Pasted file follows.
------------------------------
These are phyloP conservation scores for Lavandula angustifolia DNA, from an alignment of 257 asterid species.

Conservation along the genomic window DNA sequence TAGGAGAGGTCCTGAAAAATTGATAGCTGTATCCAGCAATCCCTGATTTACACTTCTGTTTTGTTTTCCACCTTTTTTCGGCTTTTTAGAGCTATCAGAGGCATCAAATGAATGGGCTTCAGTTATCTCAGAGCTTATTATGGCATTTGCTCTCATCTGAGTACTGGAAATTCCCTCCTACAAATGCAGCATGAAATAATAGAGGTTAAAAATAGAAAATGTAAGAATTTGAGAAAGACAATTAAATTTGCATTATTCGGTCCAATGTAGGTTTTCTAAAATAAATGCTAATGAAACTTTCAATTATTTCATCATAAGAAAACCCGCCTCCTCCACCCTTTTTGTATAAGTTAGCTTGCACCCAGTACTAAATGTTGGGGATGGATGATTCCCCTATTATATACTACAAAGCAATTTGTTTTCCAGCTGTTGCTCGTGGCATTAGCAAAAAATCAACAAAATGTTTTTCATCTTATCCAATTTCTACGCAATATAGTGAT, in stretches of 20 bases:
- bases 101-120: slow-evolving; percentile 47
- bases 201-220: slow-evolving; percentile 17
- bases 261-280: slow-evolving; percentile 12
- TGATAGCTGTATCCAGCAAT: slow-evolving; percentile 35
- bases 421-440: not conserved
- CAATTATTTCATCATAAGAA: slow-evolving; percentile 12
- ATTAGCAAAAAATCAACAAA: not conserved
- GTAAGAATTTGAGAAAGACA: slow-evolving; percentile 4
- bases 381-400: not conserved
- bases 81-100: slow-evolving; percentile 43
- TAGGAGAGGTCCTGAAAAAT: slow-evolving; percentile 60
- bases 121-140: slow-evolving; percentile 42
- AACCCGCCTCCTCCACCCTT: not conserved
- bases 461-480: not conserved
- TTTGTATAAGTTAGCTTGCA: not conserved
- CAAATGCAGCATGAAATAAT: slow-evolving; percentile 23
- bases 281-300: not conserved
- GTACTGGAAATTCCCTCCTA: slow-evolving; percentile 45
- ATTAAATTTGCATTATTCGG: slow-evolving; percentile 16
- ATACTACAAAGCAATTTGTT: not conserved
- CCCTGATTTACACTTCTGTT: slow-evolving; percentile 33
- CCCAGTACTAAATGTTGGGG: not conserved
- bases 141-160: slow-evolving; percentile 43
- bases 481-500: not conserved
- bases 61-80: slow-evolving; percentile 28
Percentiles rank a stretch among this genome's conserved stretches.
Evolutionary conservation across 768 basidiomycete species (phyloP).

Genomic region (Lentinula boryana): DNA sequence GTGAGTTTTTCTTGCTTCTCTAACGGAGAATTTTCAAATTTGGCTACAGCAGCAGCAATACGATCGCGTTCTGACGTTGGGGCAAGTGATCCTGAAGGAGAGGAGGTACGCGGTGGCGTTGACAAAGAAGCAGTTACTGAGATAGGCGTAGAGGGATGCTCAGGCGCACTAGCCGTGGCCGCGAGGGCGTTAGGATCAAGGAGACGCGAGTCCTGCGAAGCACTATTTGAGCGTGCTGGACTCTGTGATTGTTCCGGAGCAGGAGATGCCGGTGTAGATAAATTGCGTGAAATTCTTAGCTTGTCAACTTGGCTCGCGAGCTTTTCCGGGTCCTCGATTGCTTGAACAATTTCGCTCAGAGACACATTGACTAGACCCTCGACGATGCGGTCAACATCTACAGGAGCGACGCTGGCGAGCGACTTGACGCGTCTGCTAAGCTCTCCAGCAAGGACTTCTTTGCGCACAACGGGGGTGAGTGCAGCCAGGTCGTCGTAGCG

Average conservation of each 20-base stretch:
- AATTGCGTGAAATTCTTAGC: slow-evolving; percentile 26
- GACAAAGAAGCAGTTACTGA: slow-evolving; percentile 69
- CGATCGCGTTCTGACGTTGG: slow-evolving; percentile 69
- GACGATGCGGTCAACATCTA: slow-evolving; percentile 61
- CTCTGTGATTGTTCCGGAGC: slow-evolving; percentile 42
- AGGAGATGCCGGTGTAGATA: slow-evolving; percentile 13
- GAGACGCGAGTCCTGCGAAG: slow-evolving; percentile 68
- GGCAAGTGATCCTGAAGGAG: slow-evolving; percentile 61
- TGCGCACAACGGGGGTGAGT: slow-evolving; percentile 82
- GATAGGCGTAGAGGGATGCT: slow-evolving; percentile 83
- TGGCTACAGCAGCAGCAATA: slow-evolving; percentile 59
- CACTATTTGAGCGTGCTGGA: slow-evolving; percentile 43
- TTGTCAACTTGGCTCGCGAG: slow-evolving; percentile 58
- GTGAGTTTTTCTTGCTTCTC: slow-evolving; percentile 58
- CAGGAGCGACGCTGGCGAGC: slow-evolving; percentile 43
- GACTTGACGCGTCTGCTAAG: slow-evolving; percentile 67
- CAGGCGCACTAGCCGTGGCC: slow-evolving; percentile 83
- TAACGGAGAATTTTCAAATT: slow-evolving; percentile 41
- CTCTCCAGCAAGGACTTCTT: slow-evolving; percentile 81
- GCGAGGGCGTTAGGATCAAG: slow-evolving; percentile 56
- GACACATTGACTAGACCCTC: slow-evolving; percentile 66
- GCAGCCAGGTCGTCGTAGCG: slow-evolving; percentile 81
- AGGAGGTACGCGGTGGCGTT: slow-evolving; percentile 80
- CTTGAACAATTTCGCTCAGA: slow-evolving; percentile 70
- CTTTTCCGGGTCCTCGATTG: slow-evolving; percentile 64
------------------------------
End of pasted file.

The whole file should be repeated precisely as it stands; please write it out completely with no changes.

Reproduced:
These are phyloP conservation scores for Lavandula angustifolia DNA, from an alignment of 257 asterid species.

Conservation along the genomic window DNA sequence TAGGAGAGGTCCTGAAAAATTGATAGCTGTATCCAGCAATCCCTGATTTACACTTCTGTTTTGTTTTCCACCTTTTTTCGGCTTTTTAGAGCTATCAGAGGCATCAAATGAATGGGCTTCAGTTATCTCAGAGCTTATTATGGCATTTGCTCTCATCTGAGTACTGGAAATTCCCTCCTACAAATGCAGCATGAAATAATAGAGGTTAAAAATAGAAAATGTAAGAATTTGAGAAAGACAATTAAATTTGCATTATTCGGTCCAATGTAGGTTTTCTAAAATAAATGCTAATGAAACTTTCAATTATTTCATCATAAGAAAACCCGCCTCCTCCACCCTTTTTGTATAAGTTAGCTTGCACCCAGTACTAAATGTTGGGGATGGATGATTCCCCTATTATATACTACAAAGCAATTTGTTTTCCAGCTGTTGCTCGTGGCATTAGCAAAAAATCAACAAAATGTTTTTCATCTTATCCAATTTCTACGCAATATAGTGAT, in stretches of 20 bases:
- bases 101-120: slow-evolving; percentile 47
- bases 201-220: slow-evolving; percentile 17
- bases 261-280: slow-evolving; percentile 12
- TGATAGCTGTATCCAGCAAT: slow-evolving; percentile 35
- bases 421-440: not conserved
- CAATTATTTCATCATAAGAA: slow-evolving; percentile 12
- ATTAGCAAAAAATCAACAAA: not conserved
- GTAAGAATTTGAGAAAGACA: slow-evolving; percentile 4
- bases 381-400: not conserved
- bases 81-100: slow-evolving; percentile 43
- TAGGAGAGGTCCTGAAAAAT: slow-evolving; percentile 60
- bases 121-140: slow-evolving; percentile 42
- AACCCGCCTCCTCCACCCTT: not conserved
- bases 461-480: not conserved
- TTTGTATAAGTTAGCTTGCA: not conserved
- CAAATGCAGCATGAAATAAT: slow-evolving; percentile 23
- bases 281-300: not conserved
- GTACTGGAAATTCCCTCCTA: slow-evolving; percentile 45
- ATTAAATTTGCATTATTCGG: slow-evolving; percentile 16
- ATACTACAAAGCAATTTGTT: not conserved
- CCCTGATTTACACTTCTGTT: slow-evolving; percentile 33
- CCCAGTACTAAATGTTGGGG: not conserved
- bases 141-160: slow-evolving; percentile 43
- bases 481-500: not conserved
- bases 61-80: slow-evolving; percentile 28
Percentiles rank a stretch among this genome's conserved stretches.
Evolutionary conservation across 768 basidiomycete species (phyloP).

Genomic region (Lentinula boryana): DNA sequence GTGAGTTTTTCTTGCTTCTCTAACGGAGAATTTTCAAATTTGGCTACAGCAGCAGCAATACGATCGCGTTCTGACGTTGGGGCAAGTGATCCTGAAGGAGAGGAGGTACGCGGTGGCGTTGACAAAGAAGCAGTTACTGAGATAGGCGTAGAGGGATGCTCAGGCGCACTAGCCGTGGCCGCGAGGGCGTTAGGATCAAGGAGACGCGAGTCCTGCGAAGCACTATTTGAGCGTGCTGGACTCTGTGATTGTTCCGGAGCAGGAGATGCCGGTGTAGATAAATTGCGTGAAATTCTTAGCTTGTCAACTTGGCTCGCGAGCTTTTCCGGGTCCTCGATTGCTTGAACAATTTCGCTCAGAGACACATTGACTAGACCCTCGACGATGCGGTCAACATCTACAGGAGCGACGCTGGCGAGCGACTTGACGCGTCTGCTAAGCTCTCCAGCAAGGACTTCTTTGCGCACAACGGGGGTGAGTGCAGCCAGGTCGTCGTAGCG

Average conservation of each 20-base stretch:
- AATTGCGTGAAATTCTTAGC: slow-evolving; percentile 26
- GACAAAGAAGCAGTTACTGA: slow-evolving; percentile 69
- CGATCGCGTTCTGACGTTGG: slow-evolving; percentile 69
- GACGATGCGGTCAACATCTA: slow-evolving; percentile 61
- CTCTGTGATTGTTCCGGAGC: slow-evolving; percentile 42
- AGGAGATGCCGGTGTAGATA: slow-evolving; percentile 13
- GAGACGCGAGTCCTGCGAAG: slow-evolving; percentile 68
- GGCAAGTGATCCTGAAGGAG: slow-evolving; percentile 61
- TGCGCACAACGGGGGTGAGT: slow-evolving; percentile 82
- GATAGGCGTAGAGGGATGCT: slow-evolving; percentile 83
- TGGCTACAGCAGCAGCAATA: slow-evolving; percentile 59
- CACTATTTGAGCGTGCTGGA: slow-evolving; percentile 43
- TTGTCAACTTGGCTCGCGAG: slow-evolving; percentile 58
- GTGAGTTTTTCTTGCTTCTC: slow-evolving; percentile 58
- CAGGAGCGACGCTGGCGAGC: slow-evolving; percentile 43
- GACTTGACGCGTCTGCTAAG: slow-evolving; percentile 67
- CAGGCGCACTAGCCGTGGCC: slow-evolving; percentile 83
- TAACGGAGAATTTTCAAATT: slow-evolving; percentile 41
- CTCTCCAGCAAGGACTTCTT: slow-evolving; percentile 81
- GCGAGGGCGTTAGGATCAAG: slow-evolving; percentile 56
- GACACATTGACTAGACCCTC: slow-evolving; percentile 66
- GCAGCCAGGTCGTCGTAGCG: slow-evolving; percentile 81
- AGGAGGTACGCGGTGGCGTT: slow-evolving; percentile 80
- CTTGAACAATTTCGCTCAGA: slow-evolving; percentile 70
- CTTTTCCGGGTCCTCGATTG: slow-evolving; percentile 64